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A Convenient Truth
Kevon II, the office center conceived and developed in Pennsauken by Philadelphia-based real estate developer Ken Kaiserman, is up with a solid plan in motion to book tenants, and with expectations to be running on environmentally friendly technology powered solely by the sun by early 2008.
"A lot of thought went into the development of this property to accommodate office tenants of various sizes, while the architects, Eric Hafer & Associates (Laurel Springs, N.J.), were sensitive to our vision and our goals," said Kaiserman, president and founder of the Kaiserman Company, Inc.
"It's a building that will not only meet energy demand, but will produce energy because of the solar panels on the roof," he continued, "and provide a comfortable environment for tenants. Beyond that, the environmental benefits of going solar and eliminating certain waste products, such as carbon dioxide, will be good for our children, our children's children and for generations to come."
Rather than create a draw on the electrical grid and contribute to global warming through the burning of fossil fuels, meeting the electrical needs of Kevon II's tenants will be part of the solution instead of part of the problem, noted Kaiserman.
As the first office building in South Jersey to rely on solar power, immediate and long-term environmental benefits will be significant, according to Brigitte Hoey, director of operations at N.J. Solar Power, LLC, the company that installed Kevon II's solar panels and one of New Jersey's pre-eminent installers of solar-power systems. "Over the next 30 years, the environmental benefits of the system will be the equivalent of planting 1,734 acres of trees, of taking 1,158 cars off the road and of not driving 14,148,972 miles."
Also, over that time, the production of 5,876 tons of carbon dioxide (Co2), 37,723 lbs. of nitrogen oxide (NOx) and 60,295 lbs. of sulfur dioxide (So2) will be avoided, she stated.
Kaiserman readily admitted that there was a "lot of risk" associated with the construction of the 50,000-square-foot, one-story structure, as there was in the construction of Kevon I, a 100,000-square-foot, four-story office center located directly across McClellan Boulevard.
"Both were built as speculative buildings on land purchased in the 1960s, because they were built without financing and without tenants. But we felt encouraged to proceed because of the strong demand that existed and still exists in South Jersey," he explained. "Today, Kevon I, built in the early 1970s, is 100 percent full, and we're optimistic that Kevon II will be also, as word of the new building spreads."
Still, noted Kaiserman, Kevon II might not have wound up as a solar structure if not for the availability of federal and New Jersey State funds totaling $1 million that paid for the solar panels. Construction costs for the building itself were slightly more than $100 per square foot, he reported.
'A Positive Example'
The name Kevon, Kaiserman acknowledged, is a tribute to his father Kevy, whose apartment houses, built in Wynnefield in the 1930s, were called Kevon.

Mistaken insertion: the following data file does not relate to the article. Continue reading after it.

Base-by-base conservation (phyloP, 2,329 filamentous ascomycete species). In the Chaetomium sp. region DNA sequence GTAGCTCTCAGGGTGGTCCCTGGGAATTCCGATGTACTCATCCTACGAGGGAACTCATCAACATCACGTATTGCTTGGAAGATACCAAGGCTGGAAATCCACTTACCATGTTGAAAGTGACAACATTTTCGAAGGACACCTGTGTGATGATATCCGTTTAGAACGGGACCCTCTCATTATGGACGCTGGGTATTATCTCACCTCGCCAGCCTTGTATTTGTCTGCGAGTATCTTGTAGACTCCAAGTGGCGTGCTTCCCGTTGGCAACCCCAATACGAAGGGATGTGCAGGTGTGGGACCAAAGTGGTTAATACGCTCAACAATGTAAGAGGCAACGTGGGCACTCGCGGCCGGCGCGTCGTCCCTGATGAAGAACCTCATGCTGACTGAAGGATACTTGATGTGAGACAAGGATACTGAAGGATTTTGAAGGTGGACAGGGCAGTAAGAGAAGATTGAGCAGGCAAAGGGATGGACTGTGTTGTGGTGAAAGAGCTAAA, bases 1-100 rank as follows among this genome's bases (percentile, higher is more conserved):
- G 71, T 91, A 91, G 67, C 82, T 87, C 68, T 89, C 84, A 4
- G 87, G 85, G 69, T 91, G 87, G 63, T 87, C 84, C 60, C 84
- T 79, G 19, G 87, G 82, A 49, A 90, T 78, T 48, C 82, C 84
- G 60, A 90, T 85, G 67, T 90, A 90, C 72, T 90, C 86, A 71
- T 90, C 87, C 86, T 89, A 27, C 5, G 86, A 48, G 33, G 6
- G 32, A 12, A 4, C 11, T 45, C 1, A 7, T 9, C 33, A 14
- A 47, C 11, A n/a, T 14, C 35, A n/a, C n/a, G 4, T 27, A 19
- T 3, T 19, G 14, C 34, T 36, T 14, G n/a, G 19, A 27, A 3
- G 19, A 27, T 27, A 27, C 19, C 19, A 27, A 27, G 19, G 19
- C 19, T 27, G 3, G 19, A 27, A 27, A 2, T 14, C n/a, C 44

Kaiserman said that there's plenty of interest from potential tenants in the building's space, which are three separate sections that total 50,000 square feet under one roof. It could be that one tenant will take the entire space, he said. If not, tenants can rent spaces as small as 4,000 square feet, he added.
"We expect that potential renters will want to be part of the 'green' movement," he remarked, stating, however, that he has no immediate plans to develop other solar-powered buildings.
Hoey explained that Kevon II's "very clean, completely safe, no-emissions" system is comprised of 1,392 solar panels and is capable of producing 392,611 watts of power per year.
"The solar power is tied into conventional lines and supplements existing electrical power," she said. "If the solar system produces more than the building consumes, the meter spins backwards and stores the credit with the utility. But if the building consumes more electricity than the solar panels produce, the meter spins forward and uses power from the utility."
The system's expected financial benefits will be a first-year savings of $47,110 in electrical costs, an annual green-tag payment of $170,000, total energy savings of $7,400,000 over 30 years and a permanent cost per kilowatt hour of 6 cents over 30 years, according to Hoey, with the costs break-even point set at four years.
"The panels have a 25-year warranty that states they'll operate at a minimum of 85 percent of efficiency after 25 years," she said. "The life expectancy should be well beyond that."
Installation of the panels began in mid-June and was completed in September.
Over at the Camden County Improvement Authority, Jeffrey Swartz, executive director and CEO, talked enthusiastically about the Kevon II project and shed light on CCIA's master plan of development: "For Camden County and, in particular, for Pennsauken Township, Kevon II means the first fully solar-powered building constructed, as the county and many municipalities within Camden County look for alternative 'green' methods to deal with our global dependence on oil, as well as environmental issues. This type of building is a positive example to address those issues."
Kevon II is part of more than $2 billion dollars of ongoing development in the county that includes a $72 million urban business park, in conjunction with Campbell's Soup; multimillion dollar expansions of educational and medical clusters in Camden, such as work under way at Cooper University Hospital; in addition to new recreational areas, roads, retail, residential components and more office space.